“The best geologist is the one who has seen the most rocks.” - My professors and whoever invented the saying!
I would like to reiterate that I am still a student of geology and my “specialty” is by no means petrology, however I’d like to show some photographs from a recent escapade through the Adirondacks to look at some Anorthosites. This summer, I accompanied one of my professors on a few trips to scout out some rocks for future trips. For me, it was a chance to see some new rocks and learn a few things along the way.
For anyone who has a copy or would like to find one, my professor and I followed the trip guide in the “Field Trip Guide for the 67th Annual Meeting of the New York State Geological Association“, trip A2.
Unlike our previous expedition to Warrensburg, NY where we checked out some exceptional marble outcrops, this tripped lacked the visual wow-factor that the marble possessed (though the Adirondacks provide beautiful landscapes!). The anorthosites provide a different sort of intrigue. They are relatively uncommon (unless you want to travel to the moon), and they are poorly understood from what I have been able to gather from my studies.
Anorthosites are characterized as being predominately plagioclase feldspar, about 90% or more. For a better understanding of these rocks I’d refer you Ashwal 1993 where he describes the forms in which anorthosites are found (Archean plutons, Proterozoic massif plutons, lunar, etc) and possible explanation for the formation. I won’t bother trying to overextend my understanding of the topic. Time for photographs!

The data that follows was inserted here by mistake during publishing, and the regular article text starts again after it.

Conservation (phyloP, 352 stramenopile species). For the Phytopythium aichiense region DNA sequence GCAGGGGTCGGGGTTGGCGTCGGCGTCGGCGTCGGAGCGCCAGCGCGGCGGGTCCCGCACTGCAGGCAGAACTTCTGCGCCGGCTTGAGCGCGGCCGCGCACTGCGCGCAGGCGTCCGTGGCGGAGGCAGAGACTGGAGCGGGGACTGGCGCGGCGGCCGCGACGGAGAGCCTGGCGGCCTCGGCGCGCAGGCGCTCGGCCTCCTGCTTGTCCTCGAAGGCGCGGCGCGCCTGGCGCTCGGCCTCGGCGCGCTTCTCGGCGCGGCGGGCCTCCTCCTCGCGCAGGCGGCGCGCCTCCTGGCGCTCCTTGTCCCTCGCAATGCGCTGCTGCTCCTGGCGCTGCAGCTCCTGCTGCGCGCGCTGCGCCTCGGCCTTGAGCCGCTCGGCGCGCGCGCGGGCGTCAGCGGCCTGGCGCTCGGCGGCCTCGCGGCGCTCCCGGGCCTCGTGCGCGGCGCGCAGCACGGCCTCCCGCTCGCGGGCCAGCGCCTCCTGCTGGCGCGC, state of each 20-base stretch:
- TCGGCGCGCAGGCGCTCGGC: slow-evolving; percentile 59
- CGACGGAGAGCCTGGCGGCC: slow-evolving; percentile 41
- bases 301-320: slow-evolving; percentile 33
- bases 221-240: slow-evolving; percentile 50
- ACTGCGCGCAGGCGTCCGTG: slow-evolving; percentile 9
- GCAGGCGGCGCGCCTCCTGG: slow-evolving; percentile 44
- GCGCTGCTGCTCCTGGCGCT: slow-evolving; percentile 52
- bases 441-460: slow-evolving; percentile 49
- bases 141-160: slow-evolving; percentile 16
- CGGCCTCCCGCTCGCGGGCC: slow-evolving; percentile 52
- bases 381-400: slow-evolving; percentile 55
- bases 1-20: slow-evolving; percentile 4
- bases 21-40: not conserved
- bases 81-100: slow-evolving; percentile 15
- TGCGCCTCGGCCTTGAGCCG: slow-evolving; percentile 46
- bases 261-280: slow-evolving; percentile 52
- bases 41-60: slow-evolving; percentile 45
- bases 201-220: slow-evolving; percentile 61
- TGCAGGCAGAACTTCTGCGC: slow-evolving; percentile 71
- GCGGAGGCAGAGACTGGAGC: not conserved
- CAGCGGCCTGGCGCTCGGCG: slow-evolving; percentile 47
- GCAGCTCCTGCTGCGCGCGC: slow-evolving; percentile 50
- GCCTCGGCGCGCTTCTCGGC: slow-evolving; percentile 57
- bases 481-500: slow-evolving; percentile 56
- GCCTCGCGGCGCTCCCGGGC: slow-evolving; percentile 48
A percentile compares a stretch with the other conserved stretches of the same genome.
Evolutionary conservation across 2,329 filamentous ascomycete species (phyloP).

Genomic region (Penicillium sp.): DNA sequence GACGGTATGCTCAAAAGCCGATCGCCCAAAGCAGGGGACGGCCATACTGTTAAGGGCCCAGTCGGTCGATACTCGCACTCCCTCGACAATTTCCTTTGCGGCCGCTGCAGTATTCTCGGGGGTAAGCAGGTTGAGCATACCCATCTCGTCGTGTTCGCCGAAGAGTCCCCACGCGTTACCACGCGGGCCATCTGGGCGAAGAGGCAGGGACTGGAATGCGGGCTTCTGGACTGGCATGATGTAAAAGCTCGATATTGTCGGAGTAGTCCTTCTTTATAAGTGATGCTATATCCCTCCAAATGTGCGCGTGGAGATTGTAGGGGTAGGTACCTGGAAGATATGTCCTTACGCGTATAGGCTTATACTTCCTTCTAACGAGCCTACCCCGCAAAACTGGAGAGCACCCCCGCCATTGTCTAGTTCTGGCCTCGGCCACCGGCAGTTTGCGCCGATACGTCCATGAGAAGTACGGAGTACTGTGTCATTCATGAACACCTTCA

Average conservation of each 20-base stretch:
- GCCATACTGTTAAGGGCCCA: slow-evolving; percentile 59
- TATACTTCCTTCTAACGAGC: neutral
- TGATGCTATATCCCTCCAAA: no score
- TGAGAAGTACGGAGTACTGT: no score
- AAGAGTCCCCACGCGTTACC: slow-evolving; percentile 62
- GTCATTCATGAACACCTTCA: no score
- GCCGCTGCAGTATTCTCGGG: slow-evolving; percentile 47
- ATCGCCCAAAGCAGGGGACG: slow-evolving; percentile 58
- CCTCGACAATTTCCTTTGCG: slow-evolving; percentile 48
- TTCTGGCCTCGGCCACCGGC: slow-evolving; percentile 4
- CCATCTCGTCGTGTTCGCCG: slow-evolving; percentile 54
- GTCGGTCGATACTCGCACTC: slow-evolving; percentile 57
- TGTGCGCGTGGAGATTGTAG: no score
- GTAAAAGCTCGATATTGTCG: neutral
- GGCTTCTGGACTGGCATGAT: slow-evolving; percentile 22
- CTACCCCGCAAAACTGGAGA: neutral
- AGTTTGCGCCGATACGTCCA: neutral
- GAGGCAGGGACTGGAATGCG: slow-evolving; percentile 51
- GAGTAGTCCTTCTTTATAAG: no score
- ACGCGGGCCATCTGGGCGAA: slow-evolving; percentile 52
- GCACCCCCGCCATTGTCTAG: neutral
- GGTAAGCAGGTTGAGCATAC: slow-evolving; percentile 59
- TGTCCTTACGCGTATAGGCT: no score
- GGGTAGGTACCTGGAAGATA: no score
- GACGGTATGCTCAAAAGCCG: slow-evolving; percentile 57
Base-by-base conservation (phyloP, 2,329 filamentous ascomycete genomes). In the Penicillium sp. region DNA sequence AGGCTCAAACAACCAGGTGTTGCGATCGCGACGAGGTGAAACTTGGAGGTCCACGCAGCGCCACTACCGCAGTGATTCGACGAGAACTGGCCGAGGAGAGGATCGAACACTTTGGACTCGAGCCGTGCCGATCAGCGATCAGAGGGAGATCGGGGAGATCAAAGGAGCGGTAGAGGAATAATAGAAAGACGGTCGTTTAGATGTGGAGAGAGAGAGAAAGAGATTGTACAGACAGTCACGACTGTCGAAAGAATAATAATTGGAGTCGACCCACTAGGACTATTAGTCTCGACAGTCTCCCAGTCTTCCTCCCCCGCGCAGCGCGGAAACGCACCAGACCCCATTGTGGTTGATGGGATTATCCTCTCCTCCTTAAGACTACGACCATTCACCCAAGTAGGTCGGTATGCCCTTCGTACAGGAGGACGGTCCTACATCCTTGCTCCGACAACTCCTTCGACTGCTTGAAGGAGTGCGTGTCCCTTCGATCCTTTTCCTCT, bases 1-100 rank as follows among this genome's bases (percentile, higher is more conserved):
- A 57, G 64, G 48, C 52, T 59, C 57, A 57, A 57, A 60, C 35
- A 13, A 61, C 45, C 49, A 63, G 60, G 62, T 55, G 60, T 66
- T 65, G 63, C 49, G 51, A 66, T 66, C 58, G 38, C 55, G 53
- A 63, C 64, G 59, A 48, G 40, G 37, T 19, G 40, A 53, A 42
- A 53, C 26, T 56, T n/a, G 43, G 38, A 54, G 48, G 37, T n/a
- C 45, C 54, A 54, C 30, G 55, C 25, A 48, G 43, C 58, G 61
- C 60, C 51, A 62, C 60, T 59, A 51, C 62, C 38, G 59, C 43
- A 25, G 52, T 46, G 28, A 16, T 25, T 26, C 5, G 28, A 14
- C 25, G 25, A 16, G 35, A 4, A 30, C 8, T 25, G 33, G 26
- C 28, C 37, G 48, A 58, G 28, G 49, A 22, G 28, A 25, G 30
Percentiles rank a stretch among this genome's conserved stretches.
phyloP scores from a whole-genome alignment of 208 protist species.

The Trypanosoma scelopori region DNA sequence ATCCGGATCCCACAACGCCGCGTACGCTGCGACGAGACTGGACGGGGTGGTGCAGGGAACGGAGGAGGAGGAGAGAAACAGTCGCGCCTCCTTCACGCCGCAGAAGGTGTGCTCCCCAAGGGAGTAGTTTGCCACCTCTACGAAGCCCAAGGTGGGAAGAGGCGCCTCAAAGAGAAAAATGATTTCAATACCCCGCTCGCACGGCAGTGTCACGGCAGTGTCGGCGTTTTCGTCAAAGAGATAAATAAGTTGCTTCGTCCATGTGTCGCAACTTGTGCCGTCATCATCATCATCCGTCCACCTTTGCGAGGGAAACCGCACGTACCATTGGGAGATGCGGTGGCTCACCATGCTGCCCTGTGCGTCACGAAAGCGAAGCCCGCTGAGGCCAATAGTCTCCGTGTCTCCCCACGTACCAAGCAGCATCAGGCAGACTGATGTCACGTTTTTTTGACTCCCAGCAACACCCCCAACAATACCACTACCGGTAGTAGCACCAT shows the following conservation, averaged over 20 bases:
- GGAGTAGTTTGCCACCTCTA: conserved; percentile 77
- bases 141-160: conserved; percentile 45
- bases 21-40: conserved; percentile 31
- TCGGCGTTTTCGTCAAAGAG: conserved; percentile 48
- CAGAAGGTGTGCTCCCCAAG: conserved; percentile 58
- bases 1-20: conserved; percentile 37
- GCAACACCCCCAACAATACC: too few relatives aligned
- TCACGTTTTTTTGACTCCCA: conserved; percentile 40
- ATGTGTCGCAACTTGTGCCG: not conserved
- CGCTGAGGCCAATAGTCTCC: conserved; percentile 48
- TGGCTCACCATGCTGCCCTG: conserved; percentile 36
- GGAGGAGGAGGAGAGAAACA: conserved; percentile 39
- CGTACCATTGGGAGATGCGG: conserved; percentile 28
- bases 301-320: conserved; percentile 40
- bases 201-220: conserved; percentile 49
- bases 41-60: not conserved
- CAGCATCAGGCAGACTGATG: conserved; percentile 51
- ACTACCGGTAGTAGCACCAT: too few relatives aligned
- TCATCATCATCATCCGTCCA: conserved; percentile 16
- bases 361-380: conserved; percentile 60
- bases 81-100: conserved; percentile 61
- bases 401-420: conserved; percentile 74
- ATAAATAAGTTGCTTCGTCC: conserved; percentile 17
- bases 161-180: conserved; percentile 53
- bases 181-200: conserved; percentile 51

Stop 1 – Metanorthosite of the Westport Dome
Stop 2 – Anorthositic Gneiss
Stop 5 – Gabbroic and Anorthositic Gneisses
Rock at Stop 5. For people like me not overly familiar with Anorthositic rocks, they began to all look alike at this point. The changes I did typically see was in garnet frequency and size. In this case, larger garnets and fewer of them.
Alright so by now you’ve seen a number of photographs of Anorthosites (and garnets!) but you’re probably wondering what happened to Stops 3 and 4. Stops 3 and 6 were both Wollastonite mines requiring prior permission (which we did not have) to enter and look around. Stop 4 was supposed to be a Marble Xenolith in a Jotunite rock. This stop required scrambling up the outcrop off the side of US Route 9 and climbing over a fence to look at an outcrop overlooking the Northway. We looked briefly but after not finding anything that looked like the marble xenolith we decided just to continue on.
I hope these photographs were of interest! I know I certainly enjoyed seeing anorthosites for myself. Cheers!